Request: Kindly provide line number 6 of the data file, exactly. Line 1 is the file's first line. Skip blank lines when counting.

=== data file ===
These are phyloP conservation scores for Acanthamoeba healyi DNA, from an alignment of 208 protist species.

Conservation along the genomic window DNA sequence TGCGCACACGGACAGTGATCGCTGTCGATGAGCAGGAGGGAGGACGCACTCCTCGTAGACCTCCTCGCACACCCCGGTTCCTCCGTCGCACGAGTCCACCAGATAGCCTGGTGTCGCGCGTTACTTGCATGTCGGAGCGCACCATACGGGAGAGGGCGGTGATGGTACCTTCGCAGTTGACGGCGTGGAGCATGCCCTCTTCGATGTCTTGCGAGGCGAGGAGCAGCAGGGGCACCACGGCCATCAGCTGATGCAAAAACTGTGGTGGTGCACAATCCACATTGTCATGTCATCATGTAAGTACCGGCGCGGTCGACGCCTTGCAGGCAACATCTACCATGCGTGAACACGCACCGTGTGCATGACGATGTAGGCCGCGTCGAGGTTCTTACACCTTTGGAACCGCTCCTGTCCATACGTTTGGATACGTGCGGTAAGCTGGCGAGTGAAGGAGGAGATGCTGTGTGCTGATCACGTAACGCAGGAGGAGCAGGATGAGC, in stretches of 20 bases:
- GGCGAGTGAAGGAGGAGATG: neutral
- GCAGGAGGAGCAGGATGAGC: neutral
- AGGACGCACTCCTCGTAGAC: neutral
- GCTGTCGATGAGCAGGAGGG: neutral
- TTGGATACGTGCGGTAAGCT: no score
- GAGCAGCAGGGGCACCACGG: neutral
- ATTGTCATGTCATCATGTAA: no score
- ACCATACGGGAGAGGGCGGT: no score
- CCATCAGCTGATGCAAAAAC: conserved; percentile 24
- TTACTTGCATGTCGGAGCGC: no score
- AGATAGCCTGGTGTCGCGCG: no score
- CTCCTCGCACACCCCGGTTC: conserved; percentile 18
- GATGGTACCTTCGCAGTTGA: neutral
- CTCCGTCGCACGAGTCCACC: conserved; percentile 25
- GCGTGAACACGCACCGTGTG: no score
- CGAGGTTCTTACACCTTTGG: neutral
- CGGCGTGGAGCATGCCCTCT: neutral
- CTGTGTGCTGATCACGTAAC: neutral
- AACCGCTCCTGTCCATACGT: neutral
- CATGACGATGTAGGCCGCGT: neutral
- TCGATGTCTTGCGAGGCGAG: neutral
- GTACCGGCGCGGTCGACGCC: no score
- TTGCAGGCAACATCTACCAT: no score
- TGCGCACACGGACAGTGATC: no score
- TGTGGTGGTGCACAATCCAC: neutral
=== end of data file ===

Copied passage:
- GCTGTCGATGAGCAGGAGGG: neutral